Isotope Hydrology uses stable and radioactive isotopes of water and its dissolved constituents to trace hydrological processes, including the pathways of rainfall and snowmelt to, and interactions between, aquifers, lakes and rivers. The potential of using stable isotopes of water was recognized in the 1930s, but not fully explored until the 1950s, since when the scope and nature of isotope applications in hydrology have blossomed. Improvements in measure¬ment techniques have facilitated use of isotopes in many contexts, and isotope hydrology has become mainstream, as documented in this volume of reprinted papers and accompanying commentaries.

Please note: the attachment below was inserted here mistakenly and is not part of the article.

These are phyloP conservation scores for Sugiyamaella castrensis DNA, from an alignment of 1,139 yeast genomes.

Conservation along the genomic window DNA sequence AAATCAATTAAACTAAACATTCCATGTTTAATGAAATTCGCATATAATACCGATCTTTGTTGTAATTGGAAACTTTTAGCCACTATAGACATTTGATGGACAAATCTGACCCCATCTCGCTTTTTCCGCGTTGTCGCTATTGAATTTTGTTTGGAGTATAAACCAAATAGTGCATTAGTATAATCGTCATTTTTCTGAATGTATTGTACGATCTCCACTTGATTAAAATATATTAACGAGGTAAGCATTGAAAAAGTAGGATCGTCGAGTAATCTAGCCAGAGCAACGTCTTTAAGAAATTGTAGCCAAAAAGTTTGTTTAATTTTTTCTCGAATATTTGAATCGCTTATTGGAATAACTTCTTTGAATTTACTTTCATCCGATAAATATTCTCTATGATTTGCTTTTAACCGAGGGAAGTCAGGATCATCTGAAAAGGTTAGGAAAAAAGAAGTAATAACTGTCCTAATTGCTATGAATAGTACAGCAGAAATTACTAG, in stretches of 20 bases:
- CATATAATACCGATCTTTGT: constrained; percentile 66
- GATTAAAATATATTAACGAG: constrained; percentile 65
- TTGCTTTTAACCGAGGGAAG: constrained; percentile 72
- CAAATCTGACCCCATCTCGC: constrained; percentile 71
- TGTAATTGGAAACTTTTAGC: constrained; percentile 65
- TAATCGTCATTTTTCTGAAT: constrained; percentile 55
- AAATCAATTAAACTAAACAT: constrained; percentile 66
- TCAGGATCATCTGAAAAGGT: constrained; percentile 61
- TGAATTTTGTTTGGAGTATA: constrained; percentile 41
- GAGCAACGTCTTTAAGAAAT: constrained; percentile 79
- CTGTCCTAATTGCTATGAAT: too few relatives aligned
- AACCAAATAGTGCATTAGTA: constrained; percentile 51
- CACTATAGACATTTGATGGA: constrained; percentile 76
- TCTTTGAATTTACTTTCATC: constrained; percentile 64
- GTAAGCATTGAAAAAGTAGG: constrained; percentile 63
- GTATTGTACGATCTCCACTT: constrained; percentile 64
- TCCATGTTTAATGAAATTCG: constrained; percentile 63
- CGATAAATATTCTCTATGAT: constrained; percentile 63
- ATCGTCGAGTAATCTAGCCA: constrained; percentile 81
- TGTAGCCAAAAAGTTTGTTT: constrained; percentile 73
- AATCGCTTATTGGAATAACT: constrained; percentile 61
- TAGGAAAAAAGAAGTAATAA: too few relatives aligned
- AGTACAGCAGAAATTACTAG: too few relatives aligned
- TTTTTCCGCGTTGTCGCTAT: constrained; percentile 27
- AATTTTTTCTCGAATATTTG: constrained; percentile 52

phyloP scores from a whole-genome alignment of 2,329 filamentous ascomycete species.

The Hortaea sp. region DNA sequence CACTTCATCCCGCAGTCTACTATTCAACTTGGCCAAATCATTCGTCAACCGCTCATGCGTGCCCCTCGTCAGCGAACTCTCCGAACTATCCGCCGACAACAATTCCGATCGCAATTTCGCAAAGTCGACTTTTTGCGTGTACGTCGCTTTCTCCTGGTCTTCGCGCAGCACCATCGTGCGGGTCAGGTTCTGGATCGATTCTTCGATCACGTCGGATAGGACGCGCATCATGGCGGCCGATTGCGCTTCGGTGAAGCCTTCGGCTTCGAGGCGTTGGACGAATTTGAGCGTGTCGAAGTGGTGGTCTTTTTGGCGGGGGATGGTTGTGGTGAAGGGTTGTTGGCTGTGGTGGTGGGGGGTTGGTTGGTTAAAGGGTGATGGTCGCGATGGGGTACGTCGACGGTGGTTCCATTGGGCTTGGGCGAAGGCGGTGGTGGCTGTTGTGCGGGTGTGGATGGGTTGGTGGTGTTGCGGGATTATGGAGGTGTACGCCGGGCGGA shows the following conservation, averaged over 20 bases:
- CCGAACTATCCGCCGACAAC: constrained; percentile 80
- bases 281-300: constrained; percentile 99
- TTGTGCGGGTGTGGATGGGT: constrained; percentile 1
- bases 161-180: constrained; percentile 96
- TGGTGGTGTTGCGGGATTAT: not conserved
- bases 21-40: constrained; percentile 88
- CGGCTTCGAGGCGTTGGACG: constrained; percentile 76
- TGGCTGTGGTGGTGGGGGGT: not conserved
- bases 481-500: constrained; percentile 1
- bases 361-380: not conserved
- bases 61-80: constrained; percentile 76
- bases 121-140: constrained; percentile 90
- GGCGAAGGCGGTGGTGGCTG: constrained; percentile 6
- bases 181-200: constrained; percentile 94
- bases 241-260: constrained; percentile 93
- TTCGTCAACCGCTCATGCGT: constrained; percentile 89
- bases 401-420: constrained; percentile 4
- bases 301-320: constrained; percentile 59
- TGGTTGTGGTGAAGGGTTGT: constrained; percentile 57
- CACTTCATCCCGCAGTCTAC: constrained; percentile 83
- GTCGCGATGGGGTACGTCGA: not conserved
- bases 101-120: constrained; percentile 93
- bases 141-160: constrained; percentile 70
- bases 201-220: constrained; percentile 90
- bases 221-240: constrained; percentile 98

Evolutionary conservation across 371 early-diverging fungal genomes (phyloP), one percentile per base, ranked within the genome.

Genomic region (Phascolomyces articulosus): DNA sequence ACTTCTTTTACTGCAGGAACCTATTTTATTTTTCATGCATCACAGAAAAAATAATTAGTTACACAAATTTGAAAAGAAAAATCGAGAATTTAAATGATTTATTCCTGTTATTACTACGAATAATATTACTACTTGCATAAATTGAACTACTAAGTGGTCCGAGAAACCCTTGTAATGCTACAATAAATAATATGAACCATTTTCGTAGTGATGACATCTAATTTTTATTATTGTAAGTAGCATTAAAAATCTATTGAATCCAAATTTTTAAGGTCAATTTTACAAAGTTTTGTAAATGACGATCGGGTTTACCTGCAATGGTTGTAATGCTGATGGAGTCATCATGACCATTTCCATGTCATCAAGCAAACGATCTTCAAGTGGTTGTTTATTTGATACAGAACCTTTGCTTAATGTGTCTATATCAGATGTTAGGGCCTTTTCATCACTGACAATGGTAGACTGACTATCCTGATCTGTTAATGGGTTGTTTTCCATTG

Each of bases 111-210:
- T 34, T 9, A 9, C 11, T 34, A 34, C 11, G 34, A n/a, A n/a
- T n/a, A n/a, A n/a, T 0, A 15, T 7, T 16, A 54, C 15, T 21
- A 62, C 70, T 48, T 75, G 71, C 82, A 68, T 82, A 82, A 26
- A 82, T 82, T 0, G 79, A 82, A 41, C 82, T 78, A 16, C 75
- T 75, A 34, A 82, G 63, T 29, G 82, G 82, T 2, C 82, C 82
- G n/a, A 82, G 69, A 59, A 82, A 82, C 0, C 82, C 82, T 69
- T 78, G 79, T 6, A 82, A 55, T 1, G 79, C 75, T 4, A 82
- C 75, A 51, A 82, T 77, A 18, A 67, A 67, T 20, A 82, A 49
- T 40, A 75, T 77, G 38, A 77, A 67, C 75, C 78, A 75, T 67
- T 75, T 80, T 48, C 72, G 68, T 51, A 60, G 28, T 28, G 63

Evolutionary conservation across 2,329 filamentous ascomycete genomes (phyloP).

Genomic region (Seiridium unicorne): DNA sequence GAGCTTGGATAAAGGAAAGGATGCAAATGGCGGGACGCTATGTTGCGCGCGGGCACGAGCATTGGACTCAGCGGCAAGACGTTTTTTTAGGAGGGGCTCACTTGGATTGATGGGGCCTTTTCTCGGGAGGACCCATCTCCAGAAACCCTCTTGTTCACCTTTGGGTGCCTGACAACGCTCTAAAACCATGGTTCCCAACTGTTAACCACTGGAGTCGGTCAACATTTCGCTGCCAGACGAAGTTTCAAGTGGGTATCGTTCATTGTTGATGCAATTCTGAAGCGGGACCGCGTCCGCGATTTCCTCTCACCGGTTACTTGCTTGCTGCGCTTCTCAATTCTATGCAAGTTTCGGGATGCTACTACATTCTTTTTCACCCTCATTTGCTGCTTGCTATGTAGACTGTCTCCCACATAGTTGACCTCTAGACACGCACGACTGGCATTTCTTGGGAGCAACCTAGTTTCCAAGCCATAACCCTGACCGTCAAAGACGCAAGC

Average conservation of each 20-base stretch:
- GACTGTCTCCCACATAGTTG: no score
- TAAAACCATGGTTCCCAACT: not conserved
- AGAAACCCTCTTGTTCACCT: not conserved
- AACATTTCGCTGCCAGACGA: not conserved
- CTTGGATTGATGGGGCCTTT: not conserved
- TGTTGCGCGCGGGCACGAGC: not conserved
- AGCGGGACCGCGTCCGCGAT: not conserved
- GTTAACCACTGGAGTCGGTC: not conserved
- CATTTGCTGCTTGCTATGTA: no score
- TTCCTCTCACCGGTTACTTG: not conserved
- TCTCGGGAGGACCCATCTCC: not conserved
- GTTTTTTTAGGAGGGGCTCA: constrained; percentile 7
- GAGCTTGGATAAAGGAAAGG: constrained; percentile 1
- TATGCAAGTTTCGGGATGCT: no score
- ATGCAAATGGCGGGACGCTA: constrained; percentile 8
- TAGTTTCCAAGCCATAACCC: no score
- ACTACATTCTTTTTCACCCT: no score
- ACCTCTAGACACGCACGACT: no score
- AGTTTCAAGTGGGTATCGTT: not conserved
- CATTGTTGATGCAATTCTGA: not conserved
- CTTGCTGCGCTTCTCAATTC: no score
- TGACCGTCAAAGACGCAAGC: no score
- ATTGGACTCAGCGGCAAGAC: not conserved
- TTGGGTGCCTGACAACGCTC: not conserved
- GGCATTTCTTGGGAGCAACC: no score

Section A. Fundamentals includes the first papers on deuterium, 18O and tritium contents in natural waters (Friedman, 1953; Epstein & Mayeda, 1953; Libby, 1953), and Craig’s (1961) seminal paper which defined the global meteoric water line used to understand the source of natural waters. The papers that shaped our understanding of isotopes in precipitation and global circulation, e.g. Dansgaard (1964) and Craig & Gordon (1965), come in
B. Atmospheric Water Cycle. The early interpretation of isotope sequences in rock and ice, including the iconic Greenland ice sheet core (Dansgaard et al., 1969), are included in C. Palaeoclimates.
D. River and Lake Hydrology contains influential papers on the use of isotopes to determine the origin of
stream and lake waters. E. Groundwater deals with the origin of groundwaters, the earliest use of tritium, 14C, 81Kr and 36Cl to date them, and isotope applications in pollution and groundwater remediation.
An excellent resource for graduate and post-graduate level courses in hydrology, reproducing many important papers which are otherwise difficult to access.